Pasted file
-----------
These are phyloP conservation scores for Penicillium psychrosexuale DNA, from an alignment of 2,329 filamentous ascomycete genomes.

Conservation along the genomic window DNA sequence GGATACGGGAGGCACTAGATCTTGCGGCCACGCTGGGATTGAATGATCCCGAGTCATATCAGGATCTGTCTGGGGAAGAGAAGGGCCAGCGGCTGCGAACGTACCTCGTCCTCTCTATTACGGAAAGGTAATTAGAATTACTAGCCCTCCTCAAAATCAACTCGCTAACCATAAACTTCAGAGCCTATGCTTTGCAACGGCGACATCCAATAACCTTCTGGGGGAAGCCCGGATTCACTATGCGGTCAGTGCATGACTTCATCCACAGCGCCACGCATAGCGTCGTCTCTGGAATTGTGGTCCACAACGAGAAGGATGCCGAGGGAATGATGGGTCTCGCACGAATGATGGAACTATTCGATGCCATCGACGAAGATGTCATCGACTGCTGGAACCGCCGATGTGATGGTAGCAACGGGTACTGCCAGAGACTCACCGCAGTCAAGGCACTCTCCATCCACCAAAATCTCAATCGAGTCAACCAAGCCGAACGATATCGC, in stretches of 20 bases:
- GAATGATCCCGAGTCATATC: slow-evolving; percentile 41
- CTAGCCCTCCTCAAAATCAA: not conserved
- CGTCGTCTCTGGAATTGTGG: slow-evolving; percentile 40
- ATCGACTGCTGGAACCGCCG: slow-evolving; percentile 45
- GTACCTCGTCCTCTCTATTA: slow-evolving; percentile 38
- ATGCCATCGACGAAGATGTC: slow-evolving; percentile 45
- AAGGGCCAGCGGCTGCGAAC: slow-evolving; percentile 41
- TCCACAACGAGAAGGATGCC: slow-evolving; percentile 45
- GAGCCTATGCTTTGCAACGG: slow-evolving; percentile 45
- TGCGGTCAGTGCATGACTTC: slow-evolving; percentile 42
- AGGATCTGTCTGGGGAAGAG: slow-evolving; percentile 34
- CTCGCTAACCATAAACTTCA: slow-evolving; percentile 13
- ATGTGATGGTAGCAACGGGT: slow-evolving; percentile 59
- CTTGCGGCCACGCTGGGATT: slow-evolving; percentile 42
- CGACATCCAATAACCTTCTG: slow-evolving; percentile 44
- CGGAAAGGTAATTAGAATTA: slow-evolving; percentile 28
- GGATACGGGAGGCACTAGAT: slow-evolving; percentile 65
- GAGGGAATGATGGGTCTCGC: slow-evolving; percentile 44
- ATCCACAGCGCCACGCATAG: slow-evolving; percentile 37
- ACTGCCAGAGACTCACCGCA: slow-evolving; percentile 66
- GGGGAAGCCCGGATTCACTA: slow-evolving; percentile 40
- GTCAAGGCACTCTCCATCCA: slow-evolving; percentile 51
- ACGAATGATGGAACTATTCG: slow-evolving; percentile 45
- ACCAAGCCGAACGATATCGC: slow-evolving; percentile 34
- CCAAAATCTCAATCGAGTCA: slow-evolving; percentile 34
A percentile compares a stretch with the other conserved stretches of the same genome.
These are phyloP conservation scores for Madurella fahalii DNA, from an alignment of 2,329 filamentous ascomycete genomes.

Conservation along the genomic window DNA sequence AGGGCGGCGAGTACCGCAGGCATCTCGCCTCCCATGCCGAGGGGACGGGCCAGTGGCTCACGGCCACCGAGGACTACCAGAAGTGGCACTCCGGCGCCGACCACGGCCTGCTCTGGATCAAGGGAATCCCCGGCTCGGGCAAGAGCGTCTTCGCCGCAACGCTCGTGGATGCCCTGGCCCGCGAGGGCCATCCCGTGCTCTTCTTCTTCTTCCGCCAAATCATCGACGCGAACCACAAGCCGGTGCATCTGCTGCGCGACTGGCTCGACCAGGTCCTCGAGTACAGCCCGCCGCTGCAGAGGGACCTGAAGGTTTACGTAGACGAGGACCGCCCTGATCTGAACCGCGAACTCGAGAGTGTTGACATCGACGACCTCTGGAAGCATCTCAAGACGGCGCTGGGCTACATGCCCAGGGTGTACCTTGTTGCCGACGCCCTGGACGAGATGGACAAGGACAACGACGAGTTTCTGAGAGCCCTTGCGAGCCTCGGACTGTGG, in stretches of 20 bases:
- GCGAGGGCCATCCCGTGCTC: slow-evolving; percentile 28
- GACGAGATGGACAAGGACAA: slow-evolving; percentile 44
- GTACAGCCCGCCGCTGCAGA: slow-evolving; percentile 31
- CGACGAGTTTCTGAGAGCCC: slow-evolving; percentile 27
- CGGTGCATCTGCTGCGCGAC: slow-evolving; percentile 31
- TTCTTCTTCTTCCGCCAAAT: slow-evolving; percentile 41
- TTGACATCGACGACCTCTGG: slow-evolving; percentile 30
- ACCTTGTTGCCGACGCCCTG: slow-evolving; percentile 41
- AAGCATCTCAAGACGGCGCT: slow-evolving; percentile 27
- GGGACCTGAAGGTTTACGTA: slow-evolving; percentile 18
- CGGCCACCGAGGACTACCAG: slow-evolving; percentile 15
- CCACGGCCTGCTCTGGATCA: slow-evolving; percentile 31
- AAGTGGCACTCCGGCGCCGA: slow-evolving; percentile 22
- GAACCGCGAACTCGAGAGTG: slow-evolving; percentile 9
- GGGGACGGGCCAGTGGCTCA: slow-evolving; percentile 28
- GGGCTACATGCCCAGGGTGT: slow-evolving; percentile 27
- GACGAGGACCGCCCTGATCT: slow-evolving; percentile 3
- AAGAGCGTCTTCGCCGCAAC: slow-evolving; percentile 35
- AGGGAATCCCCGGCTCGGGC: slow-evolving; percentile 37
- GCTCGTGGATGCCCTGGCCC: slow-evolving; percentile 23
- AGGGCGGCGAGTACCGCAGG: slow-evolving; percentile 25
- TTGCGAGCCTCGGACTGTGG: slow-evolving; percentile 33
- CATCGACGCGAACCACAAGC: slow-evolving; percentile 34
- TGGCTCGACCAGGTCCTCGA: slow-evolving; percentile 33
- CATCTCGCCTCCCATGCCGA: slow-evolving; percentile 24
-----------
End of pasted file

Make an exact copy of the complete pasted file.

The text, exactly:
These are phyloP conservation scores for Penicillium psychrosexuale DNA, from an alignment of 2,329 filamentous ascomycete genomes.

Conservation along the genomic window DNA sequence GGATACGGGAGGCACTAGATCTTGCGGCCACGCTGGGATTGAATGATCCCGAGTCATATCAGGATCTGTCTGGGGAAGAGAAGGGCCAGCGGCTGCGAACGTACCTCGTCCTCTCTATTACGGAAAGGTAATTAGAATTACTAGCCCTCCTCAAAATCAACTCGCTAACCATAAACTTCAGAGCCTATGCTTTGCAACGGCGACATCCAATAACCTTCTGGGGGAAGCCCGGATTCACTATGCGGTCAGTGCATGACTTCATCCACAGCGCCACGCATAGCGTCGTCTCTGGAATTGTGGTCCACAACGAGAAGGATGCCGAGGGAATGATGGGTCTCGCACGAATGATGGAACTATTCGATGCCATCGACGAAGATGTCATCGACTGCTGGAACCGCCGATGTGATGGTAGCAACGGGTACTGCCAGAGACTCACCGCAGTCAAGGCACTCTCCATCCACCAAAATCTCAATCGAGTCAACCAAGCCGAACGATATCGC, in stretches of 20 bases:
- GAATGATCCCGAGTCATATC: slow-evolving; percentile 41
- CTAGCCCTCCTCAAAATCAA: not conserved
- CGTCGTCTCTGGAATTGTGG: slow-evolving; percentile 40
- ATCGACTGCTGGAACCGCCG: slow-evolving; percentile 45
- GTACCTCGTCCTCTCTATTA: slow-evolving; percentile 38
- ATGCCATCGACGAAGATGTC: slow-evolving; percentile 45
- AAGGGCCAGCGGCTGCGAAC: slow-evolving; percentile 41
- TCCACAACGAGAAGGATGCC: slow-evolving; percentile 45
- GAGCCTATGCTTTGCAACGG: slow-evolving; percentile 45
- TGCGGTCAGTGCATGACTTC: slow-evolving; percentile 42
- AGGATCTGTCTGGGGAAGAG: slow-evolving; percentile 34
- CTCGCTAACCATAAACTTCA: slow-evolving; percentile 13
- ATGTGATGGTAGCAACGGGT: slow-evolving; percentile 59
- CTTGCGGCCACGCTGGGATT: slow-evolving; percentile 42
- CGACATCCAATAACCTTCTG: slow-evolving; percentile 44
- CGGAAAGGTAATTAGAATTA: slow-evolving; percentile 28
- GGATACGGGAGGCACTAGAT: slow-evolving; percentile 65
- GAGGGAATGATGGGTCTCGC: slow-evolving; percentile 44
- ATCCACAGCGCCACGCATAG: slow-evolving; percentile 37
- ACTGCCAGAGACTCACCGCA: slow-evolving; percentile 66
- GGGGAAGCCCGGATTCACTA: slow-evolving; percentile 40
- GTCAAGGCACTCTCCATCCA: slow-evolving; percentile 51
- ACGAATGATGGAACTATTCG: slow-evolving; percentile 45
- ACCAAGCCGAACGATATCGC: slow-evolving; percentile 34
- CCAAAATCTCAATCGAGTCA: slow-evolving; percentile 34
A percentile compares a stretch with the other conserved stretches of the same genome.
These are phyloP conservation scores for Madurella fahalii DNA, from an alignment of 2,329 filamentous ascomycete genomes.

Conservation along the genomic window DNA sequence AGGGCGGCGAGTACCGCAGGCATCTCGCCTCCCATGCCGAGGGGACGGGCCAGTGGCTCACGGCCACCGAGGACTACCAGAAGTGGCACTCCGGCGCCGACCACGGCCTGCTCTGGATCAAGGGAATCCCCGGCTCGGGCAAGAGCGTCTTCGCCGCAACGCTCGTGGATGCCCTGGCCCGCGAGGGCCATCCCGTGCTCTTCTTCTTCTTCCGCCAAATCATCGACGCGAACCACAAGCCGGTGCATCTGCTGCGCGACTGGCTCGACCAGGTCCTCGAGTACAGCCCGCCGCTGCAGAGGGACCTGAAGGTTTACGTAGACGAGGACCGCCCTGATCTGAACCGCGAACTCGAGAGTGTTGACATCGACGACCTCTGGAAGCATCTCAAGACGGCGCTGGGCTACATGCCCAGGGTGTACCTTGTTGCCGACGCCCTGGACGAGATGGACAAGGACAACGACGAGTTTCTGAGAGCCCTTGCGAGCCTCGGACTGTGG, in stretches of 20 bases:
- GCGAGGGCCATCCCGTGCTC: slow-evolving; percentile 28
- GACGAGATGGACAAGGACAA: slow-evolving; percentile 44
- GTACAGCCCGCCGCTGCAGA: slow-evolving; percentile 31
- CGACGAGTTTCTGAGAGCCC: slow-evolving; percentile 27
- CGGTGCATCTGCTGCGCGAC: slow-evolving; percentile 31
- TTCTTCTTCTTCCGCCAAAT: slow-evolving; percentile 41
- TTGACATCGACGACCTCTGG: slow-evolving; percentile 30
- ACCTTGTTGCCGACGCCCTG: slow-evolving; percentile 41
- AAGCATCTCAAGACGGCGCT: slow-evolving; percentile 27
- GGGACCTGAAGGTTTACGTA: slow-evolving; percentile 18
- CGGCCACCGAGGACTACCAG: slow-evolving; percentile 15
- CCACGGCCTGCTCTGGATCA: slow-evolving; percentile 31
- AAGTGGCACTCCGGCGCCGA: slow-evolving; percentile 22
- GAACCGCGAACTCGAGAGTG: slow-evolving; percentile 9
- GGGGACGGGCCAGTGGCTCA: slow-evolving; percentile 28
- GGGCTACATGCCCAGGGTGT: slow-evolving; percentile 27
- GACGAGGACCGCCCTGATCT: slow-evolving; percentile 3
- AAGAGCGTCTTCGCCGCAAC: slow-evolving; percentile 35
- AGGGAATCCCCGGCTCGGGC: slow-evolving; percentile 37
- GCTCGTGGATGCCCTGGCCC: slow-evolving; percentile 23
- AGGGCGGCGAGTACCGCAGG: slow-evolving; percentile 25
- TTGCGAGCCTCGGACTGTGG: slow-evolving; percentile 33
- CATCGACGCGAACCACAAGC: slow-evolving; percentile 34
- TGGCTCGACCAGGTCCTCGA: slow-evolving; percentile 33
- CATCTCGCCTCCCATGCCGA: slow-evolving; percentile 24